This was startling as I was at the check in...but the check in person told me the volunteer would help me. She picked up the phone and directed me to room three...where the door was locked. I was clicked in, but Raf, who had let me out at the door and parked the car, had to knock to be allowed in. He asked the clerk if they experienced a lot of threats in that department, or mad gunmen. He was told the new security measure was for the privacy of the patients!

Once I was checked in, I was told to go to the lab first, radiology second, and radology would call the cardiology as there were only three on at that time. The lab was nothing, as I had had the blood work done last a specimen was all that was required.

We walked on to radiology...seeing friends along the way. The radiographer was very nice, but when he had taken the two films of my chest, he went to check them and left me is a dark room, alone, with all that big equipment around me. I, oddly, felt abandoned! As this is my first ever major surgery...I am feeling my way along.

The radiographer came back and walked me back to the desk where the clerk took us on toward cardiology...the technician met us half-way. Cardiology is in the new wing of the hospital and was very nice.

Let me say right here that our local hospital, Palo Pinto General Hospital in Mineral Wells, Texas, is wonderful, well staffed with happy employees, AND we have many good doctors. We are blessed.

After the tests, we drove to Dr. Dave's office...about 4 blocks away. There Marsha set me up with two trips to Carter Blood Bank to donate my blood to be used, if necessary, rather than using someone else's. This is costing $250 a pop...since I am not on government assistance...not old enough yet!! Marsha also set the surgery for November 6 at 10 am. She wrote a perscription for a walker to be used until and after surgery. She answered questions...with Dr. Dave popping in and out. He is an exceptional doctor, skilled and nice!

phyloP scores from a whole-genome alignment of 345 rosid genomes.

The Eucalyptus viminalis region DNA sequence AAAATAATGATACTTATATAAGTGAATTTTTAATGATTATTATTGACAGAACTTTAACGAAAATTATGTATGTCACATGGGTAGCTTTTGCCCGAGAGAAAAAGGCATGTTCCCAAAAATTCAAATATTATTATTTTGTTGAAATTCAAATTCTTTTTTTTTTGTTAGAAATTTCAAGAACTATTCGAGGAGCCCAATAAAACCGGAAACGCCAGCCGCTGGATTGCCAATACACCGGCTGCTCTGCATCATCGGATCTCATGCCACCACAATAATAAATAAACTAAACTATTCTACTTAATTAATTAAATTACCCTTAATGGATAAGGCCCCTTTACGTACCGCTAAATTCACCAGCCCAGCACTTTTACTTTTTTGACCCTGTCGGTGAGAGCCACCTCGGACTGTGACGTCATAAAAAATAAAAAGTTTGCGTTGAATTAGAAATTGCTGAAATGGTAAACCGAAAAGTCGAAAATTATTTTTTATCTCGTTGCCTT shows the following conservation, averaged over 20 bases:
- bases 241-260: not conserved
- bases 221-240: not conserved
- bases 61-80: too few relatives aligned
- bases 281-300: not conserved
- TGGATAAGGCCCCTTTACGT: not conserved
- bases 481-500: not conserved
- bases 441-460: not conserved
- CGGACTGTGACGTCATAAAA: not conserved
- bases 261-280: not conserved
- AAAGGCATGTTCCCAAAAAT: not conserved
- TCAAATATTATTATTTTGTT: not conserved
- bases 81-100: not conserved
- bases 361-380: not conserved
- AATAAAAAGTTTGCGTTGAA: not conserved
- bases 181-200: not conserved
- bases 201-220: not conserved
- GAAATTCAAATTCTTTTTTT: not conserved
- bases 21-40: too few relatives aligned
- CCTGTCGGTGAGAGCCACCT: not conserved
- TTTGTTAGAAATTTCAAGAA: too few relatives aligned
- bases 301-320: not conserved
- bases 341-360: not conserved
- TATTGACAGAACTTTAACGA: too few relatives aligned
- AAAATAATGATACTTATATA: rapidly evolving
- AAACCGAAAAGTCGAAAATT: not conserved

We then had to stop by Dr. Singh's office because Raf had had a call concerning his blood work. I went to Waddy's to get iron to take before the blood stuff.

Finally we went to H2JO for breakfast, but, in fact, it was almost noon, so we had paninis for lunch with our usual drinks. It was great to see Amy.

So, now we wait, get our house in order, visit a few relatives...and did I mention, WAIT. My absolutely worst trait in the world is lack of patience.

Tomorrow I will ENDEAVOR to get the Sunday night photos up from the Gathering in Wimberley. AND, at this juncture I have decided to SLOW down, as my friend, Sue Holbrook, who has had both hips done, advised. (yeah, right...those of you who know me) But I plan on following the doctor to a T! I don't want to do this twice.

Oh, and tonight we began ordering what Christmas gifts I did not buy in Wimberley.

Also, on a completely different note, our DVR didn't work right while we were gone, so I missed Survivor AND Project Runway...which comes back on tonight. Oh, well...onward and upward!

Sunday, October 15, 2006

Saturday Open Mic Night RMMGA TX-7 Gathering

These are the photos from Saturday, October 14, rmmga TX-7 Gathering Open Mic...enjoy. I have not named everyone...sorry, but the wifi is TERRIBLE here.

Alec gives Tom an new hat!!
This mosaic was made by Liz and Jerry Gant for Al and Cea. We missed you cuz!!
Bill Z.

Mike and Bill (our adopted son)
Doc Jones
The gang around the bar.

Keith, Jim, and David


Big Bill


Marie, Mike, and Ginny

Jamie (or was it Elmer??)




Bob, martha, and Peter

Sue, Keith, and Joe


Bob and Bash



John, Bob, and Bash


Alan and Raf